Maritime Reporter @ 75: The Daily Cartoon

MarineLink.com
Wednesday, January 22, 2014
© New Wave Media

Maritime Reporter & Engineering News was founded by John J. O'Malley (1905-1980) in 1939, and today ranks as the world's largest audited trade publication in the world serving the maritime industry, with a circulation of more than 35,000 worldwide, including ship and boat owners, ship and boat builders, naval architects and marine engineers. (http://img.marinelink.com/magazines/MR/pdfs/MaritimeReporterBPA.pdf)

Today Maritime Reporter heads a group of four print and 10 websites serving the global maritime, offshore and subsea sector. Pictured here is one of the historical, maritime-themed cartoons from the Maritime Reporter archives.

Maritime Reporter March 2015 Digital Edition
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Salvage

USCG Rescues 9 from Canadian Tall Ship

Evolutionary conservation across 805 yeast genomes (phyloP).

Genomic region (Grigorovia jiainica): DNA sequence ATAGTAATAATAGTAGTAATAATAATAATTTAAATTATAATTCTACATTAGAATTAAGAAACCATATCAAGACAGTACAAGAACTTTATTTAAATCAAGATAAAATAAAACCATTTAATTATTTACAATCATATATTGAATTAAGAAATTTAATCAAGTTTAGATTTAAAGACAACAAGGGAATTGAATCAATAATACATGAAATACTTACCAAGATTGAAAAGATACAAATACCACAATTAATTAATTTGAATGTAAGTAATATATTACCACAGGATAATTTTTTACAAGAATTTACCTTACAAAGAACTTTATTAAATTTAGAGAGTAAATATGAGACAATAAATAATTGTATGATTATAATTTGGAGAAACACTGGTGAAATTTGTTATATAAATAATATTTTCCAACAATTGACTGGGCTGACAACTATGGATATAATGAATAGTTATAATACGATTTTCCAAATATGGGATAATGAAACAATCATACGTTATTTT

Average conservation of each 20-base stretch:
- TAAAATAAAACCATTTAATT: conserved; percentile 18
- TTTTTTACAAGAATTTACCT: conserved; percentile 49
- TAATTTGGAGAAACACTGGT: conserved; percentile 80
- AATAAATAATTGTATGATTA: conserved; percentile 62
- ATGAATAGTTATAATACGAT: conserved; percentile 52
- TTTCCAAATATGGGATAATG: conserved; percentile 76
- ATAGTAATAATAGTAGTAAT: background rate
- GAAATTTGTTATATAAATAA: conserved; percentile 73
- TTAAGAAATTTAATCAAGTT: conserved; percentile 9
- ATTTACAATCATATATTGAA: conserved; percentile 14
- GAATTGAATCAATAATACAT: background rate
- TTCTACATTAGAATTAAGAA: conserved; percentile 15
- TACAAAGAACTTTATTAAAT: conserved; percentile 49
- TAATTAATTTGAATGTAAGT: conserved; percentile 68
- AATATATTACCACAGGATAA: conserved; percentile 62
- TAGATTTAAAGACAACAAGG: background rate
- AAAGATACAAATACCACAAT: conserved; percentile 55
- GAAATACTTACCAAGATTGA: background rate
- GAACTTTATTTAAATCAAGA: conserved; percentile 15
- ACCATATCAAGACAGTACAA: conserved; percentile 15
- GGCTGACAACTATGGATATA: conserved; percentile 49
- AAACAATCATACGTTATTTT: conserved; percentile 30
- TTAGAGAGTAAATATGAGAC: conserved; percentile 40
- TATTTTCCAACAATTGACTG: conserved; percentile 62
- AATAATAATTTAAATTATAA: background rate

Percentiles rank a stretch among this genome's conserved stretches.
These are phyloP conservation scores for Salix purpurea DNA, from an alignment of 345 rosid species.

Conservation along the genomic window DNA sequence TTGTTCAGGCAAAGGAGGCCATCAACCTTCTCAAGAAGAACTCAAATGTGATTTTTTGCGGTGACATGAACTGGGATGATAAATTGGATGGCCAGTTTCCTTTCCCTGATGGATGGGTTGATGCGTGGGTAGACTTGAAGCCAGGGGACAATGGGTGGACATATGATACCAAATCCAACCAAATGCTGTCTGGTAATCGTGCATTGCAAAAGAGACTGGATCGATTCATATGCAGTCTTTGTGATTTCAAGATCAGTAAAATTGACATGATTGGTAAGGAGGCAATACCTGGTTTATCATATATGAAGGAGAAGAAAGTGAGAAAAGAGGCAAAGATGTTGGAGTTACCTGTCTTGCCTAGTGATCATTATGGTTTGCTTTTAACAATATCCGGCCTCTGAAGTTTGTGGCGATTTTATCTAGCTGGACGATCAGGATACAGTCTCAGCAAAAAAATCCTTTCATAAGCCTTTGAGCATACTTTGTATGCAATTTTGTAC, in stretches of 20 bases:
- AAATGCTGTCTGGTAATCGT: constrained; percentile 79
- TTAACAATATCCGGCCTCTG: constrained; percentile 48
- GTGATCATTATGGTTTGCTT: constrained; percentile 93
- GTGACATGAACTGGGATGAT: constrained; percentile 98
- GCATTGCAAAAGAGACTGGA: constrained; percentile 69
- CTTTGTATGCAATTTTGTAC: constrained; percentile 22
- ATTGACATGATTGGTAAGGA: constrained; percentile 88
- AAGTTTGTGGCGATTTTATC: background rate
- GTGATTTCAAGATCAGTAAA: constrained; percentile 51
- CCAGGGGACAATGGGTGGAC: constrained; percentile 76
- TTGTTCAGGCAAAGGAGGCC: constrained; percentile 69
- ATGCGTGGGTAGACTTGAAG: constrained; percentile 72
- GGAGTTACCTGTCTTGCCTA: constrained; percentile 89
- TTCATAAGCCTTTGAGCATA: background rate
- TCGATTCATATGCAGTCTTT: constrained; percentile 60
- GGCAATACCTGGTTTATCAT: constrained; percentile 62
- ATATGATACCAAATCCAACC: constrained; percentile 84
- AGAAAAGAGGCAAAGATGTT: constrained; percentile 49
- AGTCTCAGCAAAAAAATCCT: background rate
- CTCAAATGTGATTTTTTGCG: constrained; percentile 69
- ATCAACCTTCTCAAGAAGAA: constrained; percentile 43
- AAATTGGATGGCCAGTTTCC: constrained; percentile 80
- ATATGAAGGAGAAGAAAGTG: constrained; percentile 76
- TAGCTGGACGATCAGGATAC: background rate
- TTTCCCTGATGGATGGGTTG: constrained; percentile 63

Coast Guard search and rescue crews from Station Gloucester, Air Station Cape Cod and the Coast Guard Cutter Ocracoke rescued nine crewmembers from the Canadian

Smoke: Cruise Ship Evacuates Passengers

A number of passengers and crew members were evacuated after smoke was spotted billowing from the front section of Carnival Liberty cruise ship docked in the Dutch Caribbean nation of St Maarten.

Salvage, Wreck Removal Beset with Chronic Problems

The basic nature of maritime casualties, salvage and wreck removal has evolved rapidly over the last few years. Ships and offshore constructions have become more technologically elaborate,

History

Drydocks World, Maritime World Win Excellence Awards

Drydocks World and Maritime World have won the Excellence Award given by the International Maritime Club at the Golden Bells Awards 2015 - Middle East. Drydocks

China Maritime Silk Road to Touch India for Namesake

Chinese officials on Saturday fleshed out some details for the country's ambitious 21st Century Maritime Silk Road (MSR) project in its “one belt, one road,” action plan.

Chile Desert Rains Sign of Climate Change

The heavy rainfall that battered Chile's usually arid north this week happened because of climate change, a senior meteorologist said, as the region gradually

 
 
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